We’re witnessing a resurgence of the classic fast food mascot, characters who in some cases have been put away for more than two decades. The Burger King, Hamburglar and Colonel Sanders all made their highly publicized comebacks in recent weeks, and people have definitely noticed.
Burger King is working on an interesting way to gain brand exposure, making The King a part of major sporting events for marketing purposes. First, he escorted Floyd Mayweather Jr. to the ring in the ultra-hyped Mayweather v. Pacquiao fight in early May, and has since been seen in new television commercials for Burger King, and even standing next to American Pharaoh trainer Bob Baffert at the Belmont Stakes. Prior to this, the last time The King appeared in marketing was 2002.
McDonald’s also resurrected the beloved Hamburglar around the same time, giving him a substantial makeover in the process. Hiding out as a hip suburban dad for the last 13 years, he robble-robbled into our Facebook feeds and generated a healthy amount of press in the process. The new look certainly raised some eyebrows, and perhaps stole the show from the new Sirlion Burger he was tasked with promoting.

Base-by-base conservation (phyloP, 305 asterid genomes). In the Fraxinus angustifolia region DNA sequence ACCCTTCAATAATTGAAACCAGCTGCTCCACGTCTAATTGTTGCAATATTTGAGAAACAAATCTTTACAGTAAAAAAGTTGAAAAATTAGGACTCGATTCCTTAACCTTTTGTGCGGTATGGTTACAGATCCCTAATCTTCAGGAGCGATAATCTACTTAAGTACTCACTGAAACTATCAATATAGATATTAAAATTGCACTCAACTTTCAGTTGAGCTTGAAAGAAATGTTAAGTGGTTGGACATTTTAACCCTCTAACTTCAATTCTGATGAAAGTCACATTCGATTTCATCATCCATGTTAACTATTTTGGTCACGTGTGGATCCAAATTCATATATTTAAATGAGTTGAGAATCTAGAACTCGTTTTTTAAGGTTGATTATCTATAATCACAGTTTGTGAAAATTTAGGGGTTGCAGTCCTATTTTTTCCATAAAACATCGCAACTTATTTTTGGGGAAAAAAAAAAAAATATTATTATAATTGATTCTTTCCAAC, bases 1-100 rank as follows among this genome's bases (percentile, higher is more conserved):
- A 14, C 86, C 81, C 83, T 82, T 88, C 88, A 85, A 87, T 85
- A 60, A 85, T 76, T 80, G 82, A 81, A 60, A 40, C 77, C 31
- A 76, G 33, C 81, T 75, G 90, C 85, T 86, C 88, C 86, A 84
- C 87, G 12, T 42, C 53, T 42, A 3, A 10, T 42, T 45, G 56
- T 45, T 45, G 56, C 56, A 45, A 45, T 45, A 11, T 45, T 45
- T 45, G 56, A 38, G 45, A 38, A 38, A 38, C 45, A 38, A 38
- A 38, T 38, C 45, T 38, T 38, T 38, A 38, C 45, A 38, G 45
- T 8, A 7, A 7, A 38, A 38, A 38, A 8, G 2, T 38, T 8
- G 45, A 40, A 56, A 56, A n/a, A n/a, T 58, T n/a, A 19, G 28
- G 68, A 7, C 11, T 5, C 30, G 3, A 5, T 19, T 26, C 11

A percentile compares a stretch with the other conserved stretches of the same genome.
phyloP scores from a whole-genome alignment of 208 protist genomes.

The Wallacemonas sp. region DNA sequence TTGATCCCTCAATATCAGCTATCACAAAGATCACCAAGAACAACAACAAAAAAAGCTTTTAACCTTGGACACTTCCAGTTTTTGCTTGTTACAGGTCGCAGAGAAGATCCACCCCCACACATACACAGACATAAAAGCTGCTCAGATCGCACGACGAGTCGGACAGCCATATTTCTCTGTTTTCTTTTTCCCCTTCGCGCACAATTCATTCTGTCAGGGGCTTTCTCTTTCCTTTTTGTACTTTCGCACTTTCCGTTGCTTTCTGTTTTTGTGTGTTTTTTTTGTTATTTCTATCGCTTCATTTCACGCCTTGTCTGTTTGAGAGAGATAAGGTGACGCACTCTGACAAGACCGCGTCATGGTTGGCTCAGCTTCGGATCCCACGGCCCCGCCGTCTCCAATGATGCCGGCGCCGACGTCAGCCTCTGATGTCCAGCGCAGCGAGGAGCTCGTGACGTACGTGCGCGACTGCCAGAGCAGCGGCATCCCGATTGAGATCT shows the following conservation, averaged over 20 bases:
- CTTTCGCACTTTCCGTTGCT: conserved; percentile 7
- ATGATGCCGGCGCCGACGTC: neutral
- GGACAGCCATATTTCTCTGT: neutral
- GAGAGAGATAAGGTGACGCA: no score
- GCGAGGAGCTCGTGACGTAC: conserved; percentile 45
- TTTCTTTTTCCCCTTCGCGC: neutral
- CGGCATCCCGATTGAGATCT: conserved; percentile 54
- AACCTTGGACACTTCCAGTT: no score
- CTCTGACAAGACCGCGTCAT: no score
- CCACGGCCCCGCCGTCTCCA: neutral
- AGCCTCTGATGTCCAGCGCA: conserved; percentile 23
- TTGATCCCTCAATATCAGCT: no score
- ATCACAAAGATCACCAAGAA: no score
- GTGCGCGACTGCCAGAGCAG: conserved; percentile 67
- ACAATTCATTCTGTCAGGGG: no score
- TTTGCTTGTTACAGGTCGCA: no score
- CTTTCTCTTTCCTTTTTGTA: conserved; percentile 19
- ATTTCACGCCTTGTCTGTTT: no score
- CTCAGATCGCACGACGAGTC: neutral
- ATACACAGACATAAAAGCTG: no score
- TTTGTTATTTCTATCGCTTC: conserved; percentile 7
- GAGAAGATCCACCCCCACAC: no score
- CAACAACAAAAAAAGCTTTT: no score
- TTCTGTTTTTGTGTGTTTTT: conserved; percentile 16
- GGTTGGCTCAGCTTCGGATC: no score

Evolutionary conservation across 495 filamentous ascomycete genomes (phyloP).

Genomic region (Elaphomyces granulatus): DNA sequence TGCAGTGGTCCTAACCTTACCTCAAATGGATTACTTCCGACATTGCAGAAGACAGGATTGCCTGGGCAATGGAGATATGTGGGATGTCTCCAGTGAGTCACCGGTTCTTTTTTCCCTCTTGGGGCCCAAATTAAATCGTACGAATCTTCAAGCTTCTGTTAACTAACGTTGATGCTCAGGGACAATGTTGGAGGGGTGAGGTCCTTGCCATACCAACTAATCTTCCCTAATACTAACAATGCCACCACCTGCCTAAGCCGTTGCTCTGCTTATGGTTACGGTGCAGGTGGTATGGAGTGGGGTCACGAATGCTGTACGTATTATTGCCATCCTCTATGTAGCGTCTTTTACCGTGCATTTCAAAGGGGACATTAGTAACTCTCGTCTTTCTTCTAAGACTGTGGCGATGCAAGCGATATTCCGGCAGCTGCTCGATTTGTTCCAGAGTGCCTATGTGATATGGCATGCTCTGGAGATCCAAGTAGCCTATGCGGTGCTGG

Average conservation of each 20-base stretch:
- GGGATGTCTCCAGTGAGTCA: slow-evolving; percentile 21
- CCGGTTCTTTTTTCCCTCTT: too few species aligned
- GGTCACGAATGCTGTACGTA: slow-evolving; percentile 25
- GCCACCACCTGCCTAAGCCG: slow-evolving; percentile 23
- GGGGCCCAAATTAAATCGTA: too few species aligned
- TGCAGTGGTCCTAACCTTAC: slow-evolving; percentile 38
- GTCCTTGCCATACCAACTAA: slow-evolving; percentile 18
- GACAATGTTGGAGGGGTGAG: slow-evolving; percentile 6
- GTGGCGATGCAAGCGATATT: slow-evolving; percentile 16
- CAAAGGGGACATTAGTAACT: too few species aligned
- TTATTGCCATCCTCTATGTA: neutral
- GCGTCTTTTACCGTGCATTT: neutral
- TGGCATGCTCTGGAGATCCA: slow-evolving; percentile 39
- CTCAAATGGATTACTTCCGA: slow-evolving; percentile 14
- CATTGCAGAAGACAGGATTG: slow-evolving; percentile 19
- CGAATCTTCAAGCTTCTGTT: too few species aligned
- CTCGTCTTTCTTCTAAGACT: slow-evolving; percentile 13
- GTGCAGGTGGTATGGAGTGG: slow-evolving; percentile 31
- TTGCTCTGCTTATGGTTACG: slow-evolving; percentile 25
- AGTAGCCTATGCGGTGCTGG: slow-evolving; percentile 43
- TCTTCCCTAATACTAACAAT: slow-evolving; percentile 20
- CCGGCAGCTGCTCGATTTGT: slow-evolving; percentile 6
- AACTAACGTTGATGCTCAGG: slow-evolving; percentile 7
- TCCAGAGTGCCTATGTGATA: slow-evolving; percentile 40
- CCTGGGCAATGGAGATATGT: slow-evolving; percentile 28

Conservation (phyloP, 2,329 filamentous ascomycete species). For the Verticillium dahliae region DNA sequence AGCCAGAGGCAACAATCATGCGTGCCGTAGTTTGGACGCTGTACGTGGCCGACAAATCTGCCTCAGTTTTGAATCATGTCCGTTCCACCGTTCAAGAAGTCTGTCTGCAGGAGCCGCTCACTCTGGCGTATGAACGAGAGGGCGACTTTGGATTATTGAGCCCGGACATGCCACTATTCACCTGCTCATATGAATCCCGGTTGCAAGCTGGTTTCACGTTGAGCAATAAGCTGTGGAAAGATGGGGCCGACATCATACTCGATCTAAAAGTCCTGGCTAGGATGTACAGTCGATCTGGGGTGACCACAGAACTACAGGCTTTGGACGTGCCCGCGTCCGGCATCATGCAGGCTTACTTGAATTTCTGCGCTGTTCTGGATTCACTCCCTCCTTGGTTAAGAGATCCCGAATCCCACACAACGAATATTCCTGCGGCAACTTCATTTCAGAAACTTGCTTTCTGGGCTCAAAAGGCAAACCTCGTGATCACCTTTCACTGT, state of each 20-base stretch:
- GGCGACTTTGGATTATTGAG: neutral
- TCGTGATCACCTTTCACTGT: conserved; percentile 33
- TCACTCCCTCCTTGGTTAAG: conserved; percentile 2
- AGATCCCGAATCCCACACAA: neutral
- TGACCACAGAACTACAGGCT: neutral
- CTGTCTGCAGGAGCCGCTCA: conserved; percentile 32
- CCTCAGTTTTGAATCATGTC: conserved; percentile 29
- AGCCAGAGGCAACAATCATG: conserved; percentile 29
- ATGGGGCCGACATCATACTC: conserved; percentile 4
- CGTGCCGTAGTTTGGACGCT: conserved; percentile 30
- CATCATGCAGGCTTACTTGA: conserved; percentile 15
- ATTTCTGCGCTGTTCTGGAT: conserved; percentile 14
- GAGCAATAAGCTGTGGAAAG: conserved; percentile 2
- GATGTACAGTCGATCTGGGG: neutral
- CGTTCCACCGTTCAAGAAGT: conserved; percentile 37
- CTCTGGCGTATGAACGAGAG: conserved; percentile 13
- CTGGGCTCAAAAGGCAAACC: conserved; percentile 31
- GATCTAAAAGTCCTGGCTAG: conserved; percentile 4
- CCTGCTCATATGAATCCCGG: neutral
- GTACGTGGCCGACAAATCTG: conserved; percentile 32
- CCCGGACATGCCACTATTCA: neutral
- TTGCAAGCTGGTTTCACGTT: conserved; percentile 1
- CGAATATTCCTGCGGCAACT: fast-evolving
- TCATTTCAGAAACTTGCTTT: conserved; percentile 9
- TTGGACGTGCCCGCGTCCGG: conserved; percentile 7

Not to be outdone, KFC brought Colonel Sanders back to our screens by way of SNL legend Darrell Hammond. This redux is by far the most substantial, as the Colonel’s appearance coincides with updated packaging, store designs and menu items. After 21 years without the Colonel doing marketing work, It seems that a lot of people didn’t know or had forgotten that he – Col. Harland Sanders – was indeed a real person. To remedy this, KFC released the interactive “Hall of Colonels” website, painting him as a kind of genteel Chuck Norris of fried chicken through a series of notable stories from the man’s life.
The prevailing question is – why now? Part of it is certainly “why not?,” as these mascots have their own followings and a ton of brand equity built in, and so much time away makes them fresh, new, and in the Hamburglar’s case, perfect for reinvention. The buzz created by each of these rebirths shows what a mascot can do for a brand, as news of all three comebacks was impossible to ignore.
Another part is that the characters appeal to certain generations who grew up with them in advertising and will hopefully be drawn to their brands again. It’s no secret that Americans are eating less traditional fast foods like burgers and fried items, leaning instead towards upstarts like Chipotle, who heavily promote fresh and natural ingredients. Clearly, price is taking a back seat to quality when it comes to quick meals.
Where does this leave us? Are we entering the Golden Age of Mascots? Will McDonald’s revive Grimace and Mayor McCheese, too? Will The Burger King drive the Zamboni during a Stanley Cup game? Will Colonel Sanders usher in sales success with mandolin music and white suits? Hard to say, but it’s been entertaining so far.